How does the hypothalamus work ?

How does the hypothalamus work ?


The control of hypothalamic hormone secretion is best appreciated when considered with the respec­tive pituitary hormone that it regulates. This consists of a feed-back (closed loop) system pri­marily blood borne on which are superimposed other signals from the central nervous system (open loop) mediated by neurotransmitters. The open loop is affected by environmental changes (light, dark, and temperature), stress (pain, fear, and psy­chic) and intrinsic rhythmicity of the hormone. Thus both external and internal environmental fac­tors are determinants of the activity of these systems.


Apart from neuroendocrine regulation, diseases localized to extra-hypothalamic brain regions as well as non-localized CNS disorders can produce neuroendocrine dysfunction.

The extent of endo­crine or metabolic disturbance is dependent on the location than on the size of the hypothalamic lesions. Slowly growing lesions tend to be silent, whilst rapidly growing lesions can cause dramatic clinical and laboratory manifestations even when small.

Acute hypothalamic damage results in distur­bances of consciousness, temperature regulation and involvement of cardiovascular, gastrointesti­nal and respiratory function. In contrast, persistent disease in the hypothalamus results in alteration of cognition and complex homeostatic function. A unilateral lesion of the hypothalamus rarely pro­duces significant symptoms because the neuronal projections are not lateralized. Hence, hypotha­lamic dysfunction is common with diffuse inflammatory or infiltrative disease, with tumors that expand bilaterally and with median eminence disorders.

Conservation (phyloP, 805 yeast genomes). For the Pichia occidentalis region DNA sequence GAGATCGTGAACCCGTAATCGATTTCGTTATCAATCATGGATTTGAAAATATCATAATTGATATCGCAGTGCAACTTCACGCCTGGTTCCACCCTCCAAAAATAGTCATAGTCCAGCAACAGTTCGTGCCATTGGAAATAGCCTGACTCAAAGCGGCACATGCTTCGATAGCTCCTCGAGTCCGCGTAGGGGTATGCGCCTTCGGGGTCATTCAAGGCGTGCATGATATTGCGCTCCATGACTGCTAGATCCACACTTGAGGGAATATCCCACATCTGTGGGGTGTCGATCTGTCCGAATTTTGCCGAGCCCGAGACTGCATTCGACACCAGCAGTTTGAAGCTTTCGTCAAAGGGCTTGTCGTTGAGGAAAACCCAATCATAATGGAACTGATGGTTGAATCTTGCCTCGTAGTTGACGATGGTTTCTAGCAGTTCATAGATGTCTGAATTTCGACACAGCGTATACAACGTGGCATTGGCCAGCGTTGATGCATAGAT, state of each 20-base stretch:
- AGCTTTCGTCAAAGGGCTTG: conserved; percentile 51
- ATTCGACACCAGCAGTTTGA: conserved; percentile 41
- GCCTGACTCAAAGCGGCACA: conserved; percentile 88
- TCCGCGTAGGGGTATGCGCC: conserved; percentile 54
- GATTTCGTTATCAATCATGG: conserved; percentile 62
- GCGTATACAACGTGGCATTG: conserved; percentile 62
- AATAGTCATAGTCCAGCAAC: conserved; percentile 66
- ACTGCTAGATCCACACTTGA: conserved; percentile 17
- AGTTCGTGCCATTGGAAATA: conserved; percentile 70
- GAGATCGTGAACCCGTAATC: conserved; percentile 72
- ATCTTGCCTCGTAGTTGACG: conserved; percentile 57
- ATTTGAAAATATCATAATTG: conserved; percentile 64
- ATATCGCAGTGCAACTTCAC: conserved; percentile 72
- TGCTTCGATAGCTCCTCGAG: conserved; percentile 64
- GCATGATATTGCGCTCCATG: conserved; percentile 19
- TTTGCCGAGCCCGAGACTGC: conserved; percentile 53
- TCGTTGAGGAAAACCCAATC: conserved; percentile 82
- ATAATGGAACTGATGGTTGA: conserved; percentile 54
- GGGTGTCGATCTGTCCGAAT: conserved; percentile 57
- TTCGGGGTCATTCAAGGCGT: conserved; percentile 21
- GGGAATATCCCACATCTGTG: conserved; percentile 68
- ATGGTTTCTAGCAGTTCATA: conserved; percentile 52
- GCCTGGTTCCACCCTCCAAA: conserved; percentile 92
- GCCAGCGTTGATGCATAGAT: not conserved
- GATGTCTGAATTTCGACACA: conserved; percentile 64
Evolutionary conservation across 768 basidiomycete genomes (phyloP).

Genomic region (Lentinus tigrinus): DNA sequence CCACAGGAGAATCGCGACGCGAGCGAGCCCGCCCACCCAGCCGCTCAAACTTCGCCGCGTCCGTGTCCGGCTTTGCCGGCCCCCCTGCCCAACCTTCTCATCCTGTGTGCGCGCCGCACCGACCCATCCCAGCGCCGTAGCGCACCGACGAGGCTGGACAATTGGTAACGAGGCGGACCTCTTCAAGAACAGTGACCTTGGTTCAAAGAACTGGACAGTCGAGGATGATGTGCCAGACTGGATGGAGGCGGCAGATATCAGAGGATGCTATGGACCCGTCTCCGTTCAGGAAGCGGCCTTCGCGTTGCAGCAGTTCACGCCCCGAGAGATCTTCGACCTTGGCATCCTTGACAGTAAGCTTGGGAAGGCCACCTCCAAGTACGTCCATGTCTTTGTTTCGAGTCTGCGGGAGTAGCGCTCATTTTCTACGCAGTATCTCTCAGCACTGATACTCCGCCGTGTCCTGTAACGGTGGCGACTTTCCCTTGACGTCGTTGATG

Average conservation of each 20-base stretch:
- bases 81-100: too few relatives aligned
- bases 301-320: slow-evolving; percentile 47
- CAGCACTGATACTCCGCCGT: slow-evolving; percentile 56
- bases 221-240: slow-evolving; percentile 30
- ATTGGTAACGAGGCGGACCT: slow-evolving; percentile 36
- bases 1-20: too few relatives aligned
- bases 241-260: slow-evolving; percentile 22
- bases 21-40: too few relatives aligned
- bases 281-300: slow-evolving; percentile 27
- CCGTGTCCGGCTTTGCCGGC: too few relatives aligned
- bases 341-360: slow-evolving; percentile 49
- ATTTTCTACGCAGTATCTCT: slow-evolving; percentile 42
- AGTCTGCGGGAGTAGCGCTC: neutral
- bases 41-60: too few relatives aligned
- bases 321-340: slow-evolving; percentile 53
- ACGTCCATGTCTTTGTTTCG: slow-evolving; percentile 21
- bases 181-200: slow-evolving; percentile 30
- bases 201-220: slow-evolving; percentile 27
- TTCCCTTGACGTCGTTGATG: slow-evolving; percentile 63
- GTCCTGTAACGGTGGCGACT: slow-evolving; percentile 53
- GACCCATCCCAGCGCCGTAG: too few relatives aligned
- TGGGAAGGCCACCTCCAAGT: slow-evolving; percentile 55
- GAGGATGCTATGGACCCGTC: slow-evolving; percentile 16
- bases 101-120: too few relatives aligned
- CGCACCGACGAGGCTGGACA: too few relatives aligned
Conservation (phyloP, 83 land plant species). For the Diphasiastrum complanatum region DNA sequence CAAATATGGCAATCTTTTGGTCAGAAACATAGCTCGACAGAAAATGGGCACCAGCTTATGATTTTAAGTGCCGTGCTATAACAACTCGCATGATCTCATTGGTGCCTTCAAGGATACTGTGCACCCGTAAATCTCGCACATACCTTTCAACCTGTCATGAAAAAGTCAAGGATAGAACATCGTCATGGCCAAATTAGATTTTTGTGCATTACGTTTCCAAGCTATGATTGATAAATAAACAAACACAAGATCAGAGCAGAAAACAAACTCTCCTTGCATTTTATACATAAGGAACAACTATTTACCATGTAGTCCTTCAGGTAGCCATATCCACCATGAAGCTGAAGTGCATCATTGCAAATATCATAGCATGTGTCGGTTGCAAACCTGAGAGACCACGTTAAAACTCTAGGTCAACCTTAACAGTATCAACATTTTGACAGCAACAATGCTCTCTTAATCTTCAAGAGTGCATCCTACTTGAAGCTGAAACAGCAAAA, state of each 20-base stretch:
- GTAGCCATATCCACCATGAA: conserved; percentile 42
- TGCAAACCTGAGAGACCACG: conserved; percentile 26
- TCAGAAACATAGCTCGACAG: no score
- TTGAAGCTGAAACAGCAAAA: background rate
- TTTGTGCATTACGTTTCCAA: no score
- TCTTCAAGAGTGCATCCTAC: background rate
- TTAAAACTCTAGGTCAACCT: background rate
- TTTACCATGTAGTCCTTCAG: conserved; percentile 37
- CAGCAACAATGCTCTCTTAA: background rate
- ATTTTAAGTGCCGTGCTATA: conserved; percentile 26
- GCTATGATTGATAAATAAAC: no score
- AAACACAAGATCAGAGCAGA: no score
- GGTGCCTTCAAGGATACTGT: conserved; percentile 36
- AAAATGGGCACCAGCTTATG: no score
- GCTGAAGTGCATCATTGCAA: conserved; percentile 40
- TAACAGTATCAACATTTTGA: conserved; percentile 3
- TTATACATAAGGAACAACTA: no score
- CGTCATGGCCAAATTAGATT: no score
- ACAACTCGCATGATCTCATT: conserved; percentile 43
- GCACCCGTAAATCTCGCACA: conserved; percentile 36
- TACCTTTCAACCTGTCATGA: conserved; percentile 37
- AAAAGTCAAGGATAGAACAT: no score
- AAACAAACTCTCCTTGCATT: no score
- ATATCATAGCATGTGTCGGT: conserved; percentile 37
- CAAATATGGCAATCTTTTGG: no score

Alteration in the secretion of pituitary hormones can occur in absence of any structural disease in the pituitary gland or CNS due to functional dis­ease of the hypothalamus. These are as follows:

  • Hypothamic hypogonadism
  • Hypothalamic thyroid dysfunction
  • Hypothalamic adrenal dysfunction
  • Idiopathic hyperprolactinaemia
  • Idiopathic growth hormone deficiency
  • Hypothalamic defect in water regulation

Hypothalamic lesions may affect the water regulation leading to “cerebral hypontraemia” and “cerebral hypernatraemia”. This could be due to involvement of the thirst center.

  • Hypothalamic obesity: The hypothalamus contains a lateral feeding center and a medial satiety center. Damage to the satiety center causes over-eating and obesity. The nature of the stimulus to the satiety center is still uncer­tain.
  • Hypothalamic behavior disorders: Hy­pothalamic biogenic amines influence the behavior, mood and sex drive. In some de­pressed persons, hypothalamic dysfunction results in disturbances in sleep, appetite, sex drive, mood regulation and other autonomic functions.
  • Hypothalamic temperature dysfunction:

Hyperthermia or hypothermia may occur due to the sensitivity of hypothalamic neurons to the temperature alterations in the blood perusing them or indirectly by the release of monoamines.

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